Interactive Map of Umbria, Italy
Umbria, Italy Map Links:
- Perugia, Umbria, Italy Genealogy
- Terni, Umbria, Italy Genealogy
- Umbria et Picenum
- Umbria, Italy Genealogy
- Umbria, Italy Genealogy
Taking a look at the map of Italy, there is a region in the very center of the country, completely surrounded by neighboring territories. This is the region of Umbria.
Umbria is an inland region of Italy that is completely surrounded by Italian territories. It is relatively small, covering a total area of approximately 3,265 square feet. This makes it the 5th smallest region out of the 20 regions of Italy.
Cities as Seen on a Map of Umbria, Italy:
- Citta di Castello
- Population = 884,000
- Language = Italian
- Ethnicities = Italian, Latin, Roman, Umbri
- Capital = Perugia
The History of Umbria
The first inhabitants of the region were the Umbri people; this is who the city is named after. The Umbri people spoke the native language, Umbrian, which is a language that is no longer used in the area.
During the Roman expansion, the Romans took over the region around 300 BC. The Roman Empire fell in 476 and gave control of the region to the Byzantine Empire. In the 770s, Charles the Great conquered many territories within the region and designated that they are ruled by the Pope. Territories that were under the rule of the Pope were often at war with territories that were under the rule of the Holy Roman Empire.
During the renaissance period of the 15th century, the region was officially given the name of Umbria, an homage to the native ancient Umbri people who first settled in the area.
After the French Revolution of 1798, Umbria became part of the Roman Republic. A few years later, when Napolean gained control of the region, he annexed Umbria into the French Empire under the name Trasimene. Napolean was overthrown shortly thereafter in 1815, and control of Umbria went back to the Papal States until the Italian Unification in 1860.
In 1923, a portion of Umbria was split and added to the Italian region of Lazio, making the territory smaller today than it was when it was originally formed. A few years later, Umbria was split into two provinces: Perugia and Terni. After the Second World War, the two provinces were combined back into one, and the region of Umbria was incorporated into the Italian Republic (modern-day Italy).
Italian is spoken throughout the region of Umbria, as well as the surrounding regions of central and southern Italy. Before the region was ruled by the Romans, the native Umbri people inhabited the territory. The Umbri people spoke Umbrian, a language native to the territory during their control. Since then, the Umbri language has been extinct, leaving only Italian in its place.
Umbria is known as the spiritual heart of Italy because of the number of churches and places of worship in the area. Christianity is practiced throughout the region with Roman Catholicism, the primary denomination of Christianity that is practiced in the area.
Because Umbria is a landlocked region completely surrounded by Italian regions, there are no coastlines in this southern Italian region. However, the region is home to both hilly and flat topography that gives the area an ever-changing landscape throughout the region.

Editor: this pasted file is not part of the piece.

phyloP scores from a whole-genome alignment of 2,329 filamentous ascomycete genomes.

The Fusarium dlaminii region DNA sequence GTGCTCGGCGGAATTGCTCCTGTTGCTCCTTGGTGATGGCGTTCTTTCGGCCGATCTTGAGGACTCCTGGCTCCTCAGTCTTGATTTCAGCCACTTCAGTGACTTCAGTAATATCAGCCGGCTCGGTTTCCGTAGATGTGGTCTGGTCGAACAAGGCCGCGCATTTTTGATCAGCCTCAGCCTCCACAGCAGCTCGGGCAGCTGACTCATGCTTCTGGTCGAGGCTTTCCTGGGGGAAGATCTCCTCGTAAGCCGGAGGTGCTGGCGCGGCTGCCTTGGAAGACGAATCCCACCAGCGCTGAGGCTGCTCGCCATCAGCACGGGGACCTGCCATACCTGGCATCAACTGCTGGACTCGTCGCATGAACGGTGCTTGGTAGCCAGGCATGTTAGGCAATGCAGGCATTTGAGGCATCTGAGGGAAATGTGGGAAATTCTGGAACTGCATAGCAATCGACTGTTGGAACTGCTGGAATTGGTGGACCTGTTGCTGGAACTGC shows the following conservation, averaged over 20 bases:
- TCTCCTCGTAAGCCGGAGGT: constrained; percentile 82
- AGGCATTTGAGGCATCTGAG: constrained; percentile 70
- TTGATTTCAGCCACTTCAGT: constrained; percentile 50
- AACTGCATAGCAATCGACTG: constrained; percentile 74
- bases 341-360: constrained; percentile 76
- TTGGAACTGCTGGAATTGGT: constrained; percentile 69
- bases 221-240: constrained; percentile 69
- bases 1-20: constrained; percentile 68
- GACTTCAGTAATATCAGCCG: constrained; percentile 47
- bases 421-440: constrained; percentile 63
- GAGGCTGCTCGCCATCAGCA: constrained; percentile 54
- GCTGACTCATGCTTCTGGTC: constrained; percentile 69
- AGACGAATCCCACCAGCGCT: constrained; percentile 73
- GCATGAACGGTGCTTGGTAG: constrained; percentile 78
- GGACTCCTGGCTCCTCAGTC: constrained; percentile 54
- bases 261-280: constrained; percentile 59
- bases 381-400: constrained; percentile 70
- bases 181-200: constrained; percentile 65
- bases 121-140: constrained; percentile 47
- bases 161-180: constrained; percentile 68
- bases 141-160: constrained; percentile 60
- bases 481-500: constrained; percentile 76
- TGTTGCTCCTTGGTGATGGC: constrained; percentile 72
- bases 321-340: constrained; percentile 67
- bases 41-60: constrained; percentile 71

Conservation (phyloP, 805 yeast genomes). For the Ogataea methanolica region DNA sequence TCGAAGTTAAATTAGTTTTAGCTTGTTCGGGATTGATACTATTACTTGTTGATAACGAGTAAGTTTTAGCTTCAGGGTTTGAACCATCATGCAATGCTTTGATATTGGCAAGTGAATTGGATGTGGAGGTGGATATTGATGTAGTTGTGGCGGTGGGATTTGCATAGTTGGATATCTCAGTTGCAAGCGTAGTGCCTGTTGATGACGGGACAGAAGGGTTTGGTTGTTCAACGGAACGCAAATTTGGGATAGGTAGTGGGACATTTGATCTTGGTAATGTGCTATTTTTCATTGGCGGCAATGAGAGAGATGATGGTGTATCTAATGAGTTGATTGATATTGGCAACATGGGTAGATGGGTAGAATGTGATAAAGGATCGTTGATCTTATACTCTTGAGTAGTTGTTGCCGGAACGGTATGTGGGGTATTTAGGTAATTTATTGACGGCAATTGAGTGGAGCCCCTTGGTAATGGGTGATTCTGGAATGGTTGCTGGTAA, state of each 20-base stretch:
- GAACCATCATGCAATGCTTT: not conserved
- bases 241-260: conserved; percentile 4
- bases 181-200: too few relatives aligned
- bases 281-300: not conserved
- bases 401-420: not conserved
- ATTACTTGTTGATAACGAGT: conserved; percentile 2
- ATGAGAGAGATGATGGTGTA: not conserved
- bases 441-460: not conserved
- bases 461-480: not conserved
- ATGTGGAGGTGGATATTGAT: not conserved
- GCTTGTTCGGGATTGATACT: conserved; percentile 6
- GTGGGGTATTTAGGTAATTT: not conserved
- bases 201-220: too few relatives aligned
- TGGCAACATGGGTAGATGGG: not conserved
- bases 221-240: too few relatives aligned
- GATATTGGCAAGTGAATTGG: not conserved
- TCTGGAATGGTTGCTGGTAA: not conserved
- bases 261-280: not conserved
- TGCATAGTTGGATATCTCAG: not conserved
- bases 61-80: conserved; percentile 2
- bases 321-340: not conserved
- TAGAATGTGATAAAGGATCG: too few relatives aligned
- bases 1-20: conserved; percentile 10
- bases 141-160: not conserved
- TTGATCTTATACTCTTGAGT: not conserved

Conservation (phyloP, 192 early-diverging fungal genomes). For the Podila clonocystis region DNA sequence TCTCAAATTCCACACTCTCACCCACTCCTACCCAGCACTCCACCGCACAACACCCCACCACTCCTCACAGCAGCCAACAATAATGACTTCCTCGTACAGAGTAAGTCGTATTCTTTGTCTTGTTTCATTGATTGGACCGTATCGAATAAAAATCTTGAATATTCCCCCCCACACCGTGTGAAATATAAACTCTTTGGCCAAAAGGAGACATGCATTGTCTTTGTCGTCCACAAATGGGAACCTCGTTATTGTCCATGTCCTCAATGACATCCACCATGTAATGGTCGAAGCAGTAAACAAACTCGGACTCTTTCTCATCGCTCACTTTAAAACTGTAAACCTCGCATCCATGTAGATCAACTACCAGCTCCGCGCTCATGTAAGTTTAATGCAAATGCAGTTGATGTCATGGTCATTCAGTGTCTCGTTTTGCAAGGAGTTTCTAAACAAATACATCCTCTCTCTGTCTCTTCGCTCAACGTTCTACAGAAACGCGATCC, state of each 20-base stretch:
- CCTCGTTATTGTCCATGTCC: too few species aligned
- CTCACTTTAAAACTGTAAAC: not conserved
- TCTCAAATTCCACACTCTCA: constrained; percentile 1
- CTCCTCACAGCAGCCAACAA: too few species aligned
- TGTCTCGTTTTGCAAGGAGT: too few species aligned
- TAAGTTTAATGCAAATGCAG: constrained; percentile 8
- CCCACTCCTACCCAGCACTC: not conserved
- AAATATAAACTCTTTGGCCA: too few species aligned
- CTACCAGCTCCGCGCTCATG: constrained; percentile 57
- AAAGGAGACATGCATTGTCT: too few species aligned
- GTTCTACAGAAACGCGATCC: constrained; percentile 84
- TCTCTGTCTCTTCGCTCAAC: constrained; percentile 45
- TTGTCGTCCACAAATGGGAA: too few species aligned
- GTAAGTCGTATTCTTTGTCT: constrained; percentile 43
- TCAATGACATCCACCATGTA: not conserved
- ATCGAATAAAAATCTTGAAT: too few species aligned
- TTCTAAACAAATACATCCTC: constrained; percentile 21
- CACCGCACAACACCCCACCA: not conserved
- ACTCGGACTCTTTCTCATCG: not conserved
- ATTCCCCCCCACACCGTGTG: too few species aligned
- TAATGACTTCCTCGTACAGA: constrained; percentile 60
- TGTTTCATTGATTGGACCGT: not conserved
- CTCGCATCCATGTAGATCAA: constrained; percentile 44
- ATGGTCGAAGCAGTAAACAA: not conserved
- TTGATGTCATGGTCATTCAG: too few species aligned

Agriculture has been a success in the region. There are many tobacco and olive oil farms in the area, as well as a wide variety of vineyards. A species of mushroom called black truffle is located in this region, producing around 45% of the area’s black truffle harvest.
These crops have given the people of Umbria job opportunities in agriculture throughout the landlocked region.
There was a major emigration from southern Italy after the Italian Unification during 1860. There was a lack of work and overpopulation in the region, which caused millions of Italians to emigrate from the area in search of work. Only a fraction of the emigrants who left the southern territories of Italy repatriated.
Most emigrants who left southern Italy during the second wave of emigration in the 1950s and 1960s relocated to northern Italy or other neighboring European countries. This is because the Italian Industrial Revolution had given way to many manufacturers and industries in the north than what was available in the south.
As of today, it is estimated that only 8% of the population in Umbria is from foreign immigration.
The dominant ancestry and genealogy of the territory is Italian. There are likely Latin, Roman, and Umbria connections to this heritage. A person who has a dominant ancestry from the Umbria region likely has characteristics and features of Italian, Latin, and Roman people. This will likely include dark complexion, brown eyes, and dark hair.
List of Itlay Regions
- Abruzzo, Italy
- Aosta Valley, Italy
- Basilicata, Italy
- Calabria, Italy
- Campania, Italy
- Emilia-Romagna, Italy
- Friuli Venezia Giulia, Italy
- Lazio (Latium), Italy
- Liguria, Italy
- Lombardy, Italy
- Marche, Italy
- Molise, Italy
- Piedmont, Italy
- Puglia (Apulia), Italy
- Sardinia, Italy
- Sicily, Italy
- Trentino-Alto Adige, Italy
- Tuscany, Italy
- Umbria, Italy
- Veneto, Italy